Christopher Reeve's philosophy in portraying Superman was to let the costume do most of the acting. He felt underplaying the role would emphasize the power of the character, as opposed to a more forceful and outgoing presentation. When Reeve discussed plaing the role of Clark Kent, Mankiewicz reminded Christopher that he was always playing Superman, but Superman was portraying Clark Kent, a real double role.
One of the biggest special effects struggles was to convincingly show Superman flying. Donner was impressed at how Reeve would angle his body and move his arms to portray the illusion of Superman flying. In the first scene that shows Superman, in the Fortress of Solitude, Superman flies straight toward the camera. When he banks to the right of the screen, stage left, that was not a planned move. Christopher improvised that moment. Donner said that after a moment of silence the crew broke out in applause in admiration at how well Reeve made Superman fly.
Ironically Christopher was not a comic book fan as a boy, although he did watch The Adventures of Superman George Reeves TV series. Also, Reeve was tall, but skinny. Donner hired former British weightlifting champion and Darth Vader actor David Prowse to condition Reeve, who also went on a high protein diet to bulk up for Superman. Reeve's natural hair color is brown, so it was dyed to black
What made Christopher Reeve's performance in the first two Superman movies so memorable? Reeve bought into the philosophy of verisimillitude, respecting Superman lore. Underplaying the role of Superman allowed the physical strengths of the character show through more convincingly than a more forceful performance.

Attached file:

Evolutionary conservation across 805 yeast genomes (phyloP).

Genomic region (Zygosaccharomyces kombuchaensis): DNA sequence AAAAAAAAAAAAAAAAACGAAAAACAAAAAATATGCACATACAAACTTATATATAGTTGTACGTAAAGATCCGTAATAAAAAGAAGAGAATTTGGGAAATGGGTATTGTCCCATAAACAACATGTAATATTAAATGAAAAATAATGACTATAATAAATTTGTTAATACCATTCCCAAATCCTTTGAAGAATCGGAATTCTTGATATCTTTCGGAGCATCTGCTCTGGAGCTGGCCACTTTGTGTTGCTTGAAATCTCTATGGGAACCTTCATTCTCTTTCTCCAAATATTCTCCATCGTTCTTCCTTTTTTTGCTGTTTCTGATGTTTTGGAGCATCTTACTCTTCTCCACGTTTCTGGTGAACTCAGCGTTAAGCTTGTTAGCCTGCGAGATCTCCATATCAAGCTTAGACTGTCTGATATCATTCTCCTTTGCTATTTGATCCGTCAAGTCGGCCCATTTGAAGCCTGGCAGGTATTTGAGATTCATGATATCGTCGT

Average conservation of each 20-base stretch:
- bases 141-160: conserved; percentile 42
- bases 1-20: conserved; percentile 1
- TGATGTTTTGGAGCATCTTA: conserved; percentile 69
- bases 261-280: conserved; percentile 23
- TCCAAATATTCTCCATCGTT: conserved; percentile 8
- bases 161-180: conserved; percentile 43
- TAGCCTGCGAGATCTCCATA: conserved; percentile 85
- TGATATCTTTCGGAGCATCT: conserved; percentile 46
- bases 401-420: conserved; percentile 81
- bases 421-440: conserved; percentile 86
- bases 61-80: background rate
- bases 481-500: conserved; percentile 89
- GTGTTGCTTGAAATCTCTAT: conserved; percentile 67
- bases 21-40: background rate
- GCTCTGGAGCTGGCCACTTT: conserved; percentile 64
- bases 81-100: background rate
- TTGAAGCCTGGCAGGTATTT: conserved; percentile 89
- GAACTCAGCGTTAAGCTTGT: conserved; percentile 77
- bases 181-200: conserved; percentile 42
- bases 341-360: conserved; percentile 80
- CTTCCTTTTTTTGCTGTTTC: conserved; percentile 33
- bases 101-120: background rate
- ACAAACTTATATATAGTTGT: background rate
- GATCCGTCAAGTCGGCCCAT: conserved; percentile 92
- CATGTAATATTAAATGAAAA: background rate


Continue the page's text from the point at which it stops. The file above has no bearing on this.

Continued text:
Reeve effectively portrayed Clark Kent and Superman as separate people. The tow characters stood differently, spoke with different inflections, moved differently. In several scenes we see Superman peek out from under his Clark Kent disguise. During the mugging scene, Clark "faints" after catching the bullet in his hand. While Lois retrieves her purse Clark peeks over his glasses at the bullet in his hand. When Clark first enters Lois' apartment after her interview with Superman, when Lois turns her back to him while she talks, Clark removes his glasses and becomes Superman. He stands there holding Clark's glasses, with the expression on his face as if he's saying How I wish I could tell you who I really am.
Over the decades there have been several different angles on who's the disguise, Superman or Clark. The original golden and silver age Superman was the real person and Clark was the mild-mannered disguise. The Fleischer 1940's cartoons had a more asssertive personality in contrast, as did Goerge Reeves in the 1950's TV show, and Dean Cain in Lois & Clark. Although I didn't watch a lot of episodes of Lois & Clark I did enjoy Cain's more worldly Clark, who wandered the world as he struggled to find a way to effectively use his powers. The post-Crisis Superman begun by John Byrne was an earlier version of the disguise, so Clark can still have some sort of a normal life.
Christopher Reeve portrayed a traditional Clark Kent, a sometimes clumsy person who sometimes stuttered, the opposite of Superman's confident personlaity. His performance in the first two Superman movies holds up even today.
Learn more about the Christopher and Dana Reeve Foundation at http://christopherreeve.org.
To contribute to the renovation of Jerry Siegel's boyhood home, through September 30, 2008 go to http://ordinarypeoplechangetheworld.com.